MONTAIGNE'S "EXPERIENCE" (12)
I had my AOL class do posters on other readings in Montaigne, and among the ones they chose were "On the Force of the Imagination," "On Cannibals," and "To Philosophize is to Learn to Die," all very much relevant to "On Experience," Montaigne's final word in his Essays. For experience is real in a way that imagination is not, or at least in a way that unexamined imagination is not, and we learn from the cannibals that there are ways of life that make us question whether there is any commonality to the human condition or at least whether that commonality is easy to discern, and we learn from philosophy that death, that forerunning shadow, is somehow a natural part of life, even if "terribly awe-filling" (Greek deinos) and beyond its limits.
The one thing binding them all together is Montaigne, the man, body and soul who resists all of our efforts to erase him. And he speaks for us all, insofar as he speaks for himself, an individual, caught willy-nilly in the currents of his body and his culture, caught between the zealous factions of his neighbors, over-burdened by the weight of religious, political and even philosophical authorities, struggling out from under all of those powers to assert--le moi, the "I am" that all of us want to be, the free thinker, the free spirit, the free person, who might join with other free persons in all the modes of interaction due to us...
Michel Montaigne! I find myself continually coming back to the man. Look at this "assay," this experiment, this trial in words. In the first part, (i) a discourse which seems to go back and forth between the law and books, culminating in his praise of self-knowledge. In the second, (ii) a discourse on medicine, the body and his struggles with "the stone," culminating in his acceptance of death and his avowal of a life of self-government in which he will live as a whole man, body and soul.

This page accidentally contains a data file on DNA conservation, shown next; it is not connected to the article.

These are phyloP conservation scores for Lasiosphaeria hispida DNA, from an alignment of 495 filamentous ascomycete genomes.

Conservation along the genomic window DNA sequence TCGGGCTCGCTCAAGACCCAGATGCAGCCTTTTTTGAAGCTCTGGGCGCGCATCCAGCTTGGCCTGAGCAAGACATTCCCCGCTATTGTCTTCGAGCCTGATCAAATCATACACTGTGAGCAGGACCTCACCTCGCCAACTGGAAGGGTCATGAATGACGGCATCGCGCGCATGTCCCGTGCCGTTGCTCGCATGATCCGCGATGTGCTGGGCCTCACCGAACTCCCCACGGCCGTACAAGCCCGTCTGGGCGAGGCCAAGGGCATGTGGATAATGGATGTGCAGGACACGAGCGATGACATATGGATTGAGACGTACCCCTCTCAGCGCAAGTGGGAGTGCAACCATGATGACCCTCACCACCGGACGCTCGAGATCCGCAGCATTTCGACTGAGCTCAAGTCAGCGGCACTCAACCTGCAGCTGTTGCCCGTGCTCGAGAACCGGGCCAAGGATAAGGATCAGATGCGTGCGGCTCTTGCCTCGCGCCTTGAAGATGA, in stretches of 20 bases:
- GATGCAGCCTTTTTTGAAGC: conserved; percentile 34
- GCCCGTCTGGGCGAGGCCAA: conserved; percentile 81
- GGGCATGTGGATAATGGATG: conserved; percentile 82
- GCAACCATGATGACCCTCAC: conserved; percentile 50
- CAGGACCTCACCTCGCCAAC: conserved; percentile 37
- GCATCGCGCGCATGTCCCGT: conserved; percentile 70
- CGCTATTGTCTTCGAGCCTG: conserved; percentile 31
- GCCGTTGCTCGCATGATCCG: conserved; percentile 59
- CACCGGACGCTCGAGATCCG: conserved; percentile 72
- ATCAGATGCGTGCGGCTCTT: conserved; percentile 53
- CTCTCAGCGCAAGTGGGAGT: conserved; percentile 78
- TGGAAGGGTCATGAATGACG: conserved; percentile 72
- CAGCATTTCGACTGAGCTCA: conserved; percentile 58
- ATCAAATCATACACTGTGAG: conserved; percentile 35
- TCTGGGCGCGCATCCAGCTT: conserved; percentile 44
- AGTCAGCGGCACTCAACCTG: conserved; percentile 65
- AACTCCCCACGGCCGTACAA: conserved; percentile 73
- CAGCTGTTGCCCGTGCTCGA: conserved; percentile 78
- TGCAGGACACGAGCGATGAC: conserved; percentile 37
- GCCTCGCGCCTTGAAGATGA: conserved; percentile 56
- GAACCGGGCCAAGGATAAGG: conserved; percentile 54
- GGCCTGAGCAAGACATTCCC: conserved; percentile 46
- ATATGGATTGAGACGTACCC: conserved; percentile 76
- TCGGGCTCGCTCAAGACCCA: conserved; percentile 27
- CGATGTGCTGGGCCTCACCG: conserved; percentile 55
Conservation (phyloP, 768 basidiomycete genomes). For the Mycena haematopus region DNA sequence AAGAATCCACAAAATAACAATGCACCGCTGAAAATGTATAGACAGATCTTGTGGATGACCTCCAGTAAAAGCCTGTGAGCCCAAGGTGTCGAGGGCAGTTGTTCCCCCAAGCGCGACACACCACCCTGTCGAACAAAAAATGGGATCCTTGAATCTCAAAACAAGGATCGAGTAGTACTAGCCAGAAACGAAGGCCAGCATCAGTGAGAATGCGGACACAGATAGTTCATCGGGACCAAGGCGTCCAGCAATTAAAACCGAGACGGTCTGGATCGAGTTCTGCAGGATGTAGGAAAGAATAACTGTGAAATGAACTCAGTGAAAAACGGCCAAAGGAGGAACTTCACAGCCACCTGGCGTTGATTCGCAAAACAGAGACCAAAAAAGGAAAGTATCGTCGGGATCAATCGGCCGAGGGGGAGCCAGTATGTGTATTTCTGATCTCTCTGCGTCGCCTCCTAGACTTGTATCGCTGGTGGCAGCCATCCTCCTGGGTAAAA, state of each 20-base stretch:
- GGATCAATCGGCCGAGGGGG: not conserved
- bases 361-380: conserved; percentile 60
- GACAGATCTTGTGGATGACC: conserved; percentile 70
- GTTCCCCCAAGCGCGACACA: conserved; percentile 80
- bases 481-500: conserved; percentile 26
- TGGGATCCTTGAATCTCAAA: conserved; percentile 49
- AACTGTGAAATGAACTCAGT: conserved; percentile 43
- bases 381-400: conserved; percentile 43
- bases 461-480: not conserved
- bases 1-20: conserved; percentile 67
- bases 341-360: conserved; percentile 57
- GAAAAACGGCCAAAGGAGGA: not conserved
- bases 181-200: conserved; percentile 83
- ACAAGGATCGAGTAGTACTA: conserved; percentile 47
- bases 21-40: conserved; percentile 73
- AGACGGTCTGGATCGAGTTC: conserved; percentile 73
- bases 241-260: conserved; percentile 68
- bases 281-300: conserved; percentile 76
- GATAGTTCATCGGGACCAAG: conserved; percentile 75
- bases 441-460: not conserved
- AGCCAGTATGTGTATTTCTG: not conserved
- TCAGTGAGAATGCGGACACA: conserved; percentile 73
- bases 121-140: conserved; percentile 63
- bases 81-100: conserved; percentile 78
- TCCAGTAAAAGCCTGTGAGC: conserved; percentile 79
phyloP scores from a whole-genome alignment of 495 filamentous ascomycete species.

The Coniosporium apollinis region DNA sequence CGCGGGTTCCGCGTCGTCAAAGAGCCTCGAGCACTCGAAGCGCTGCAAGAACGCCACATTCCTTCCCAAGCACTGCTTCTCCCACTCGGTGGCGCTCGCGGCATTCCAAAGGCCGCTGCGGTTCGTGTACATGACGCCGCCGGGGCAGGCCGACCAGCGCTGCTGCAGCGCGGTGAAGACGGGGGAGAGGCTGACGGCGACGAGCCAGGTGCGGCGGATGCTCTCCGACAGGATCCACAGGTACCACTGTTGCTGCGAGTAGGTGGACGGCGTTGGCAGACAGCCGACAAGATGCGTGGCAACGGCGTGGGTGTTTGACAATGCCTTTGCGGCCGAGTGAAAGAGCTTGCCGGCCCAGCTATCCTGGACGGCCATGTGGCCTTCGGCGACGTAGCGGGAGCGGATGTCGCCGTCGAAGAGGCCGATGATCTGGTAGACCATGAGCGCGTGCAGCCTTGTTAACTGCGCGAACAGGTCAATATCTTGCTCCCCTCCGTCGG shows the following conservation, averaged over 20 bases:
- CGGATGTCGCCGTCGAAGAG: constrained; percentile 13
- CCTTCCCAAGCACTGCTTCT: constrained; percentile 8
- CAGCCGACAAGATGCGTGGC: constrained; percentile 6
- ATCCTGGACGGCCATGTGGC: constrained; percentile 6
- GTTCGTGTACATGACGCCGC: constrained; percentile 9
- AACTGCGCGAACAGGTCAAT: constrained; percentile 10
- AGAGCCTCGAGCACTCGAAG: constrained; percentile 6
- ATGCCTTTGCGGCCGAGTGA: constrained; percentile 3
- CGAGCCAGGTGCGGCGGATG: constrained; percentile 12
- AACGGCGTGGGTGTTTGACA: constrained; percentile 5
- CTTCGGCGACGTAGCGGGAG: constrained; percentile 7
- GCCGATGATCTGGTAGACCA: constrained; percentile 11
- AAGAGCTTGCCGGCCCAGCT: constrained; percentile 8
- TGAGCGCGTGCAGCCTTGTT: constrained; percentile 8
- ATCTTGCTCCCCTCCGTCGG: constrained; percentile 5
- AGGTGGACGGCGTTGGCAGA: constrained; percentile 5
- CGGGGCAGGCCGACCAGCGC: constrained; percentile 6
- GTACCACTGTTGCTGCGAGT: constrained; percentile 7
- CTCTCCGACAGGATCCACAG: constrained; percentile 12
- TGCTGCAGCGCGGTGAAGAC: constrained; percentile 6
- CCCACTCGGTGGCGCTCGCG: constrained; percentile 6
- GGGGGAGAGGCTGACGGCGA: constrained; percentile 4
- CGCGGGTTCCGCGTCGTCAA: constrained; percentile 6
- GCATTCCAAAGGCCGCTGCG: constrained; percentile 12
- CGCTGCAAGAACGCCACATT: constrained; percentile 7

"And how else would you have me live? Am I a brute, impelled through a life of mere imagination? No. Am I an angel or Stoic sage, guided by revelation or reason alone, indifferent to my body and its pains and pleasures? Again those are/that is a lie. For I have learned by experience to acknowledge who and what I am: a man, nothing else. A man who lives in--nay, who is his body, no less than mind or 'soul'. A man who in aging agrees to let go. A man who has learned to ride the natural motion of life, that ends if well played in a difficult but not all-terrifying good bye. I am--I will be--I was Michel de Montaigne. And so you, my friend."
He is an annoyingly egoistic fellow at times--you want to jerk him up out of his seemingly self-satisfied egoism, point out the world: how dare you be so genial in the midst of such injustice? why are you not transported beyond yourself in love? But then he pricks at you like Socrates, in his own private political way. What is he saying about the "knowledge" in books, and what book(s) does he have in mind? How should we hold ourselves in relation to the "law" we are taught to practice and believe? What is the role for self-knowledge in the free life, and for freedom in the practices of self-knowledge?
And how he liberates us, too, from and for our bodies! Are you horny? Been there, done that. Just find someone to satisfy yourself with once in while, and don't get too moralistic about it. And if you can make it work in a marriage, all the better for you! Are you sick? Ride it out. Don't complain too much, or expect too much from the doctors, and for God's sake don't start thinking they will save you! Make sensible decisions, and realize that you are not made to last forever. Accomodate yourself to death, and you will allow it to play a small but healthy role in your life--ever-present, but never-dominant, until the end. This is the human life, the life of "experience." This is the human wisdom, the wisdom of the "accidental philosopher."
We are our bodies, and we are our souls, and neither are whole. We are incapable of self-certainty or self-rule, but we can acquire a little self-knowledge, and work at sensible self-government, and what is wisdom but that? We are made not to be anyone's servants, not even Nature's, but we have to be prudent about how we assert our freedom, if we want to keep it. For we live, decisively, in vaguery and contingency. We have to learn prudence--to enjoy life. And enjoying life, we become--who we are.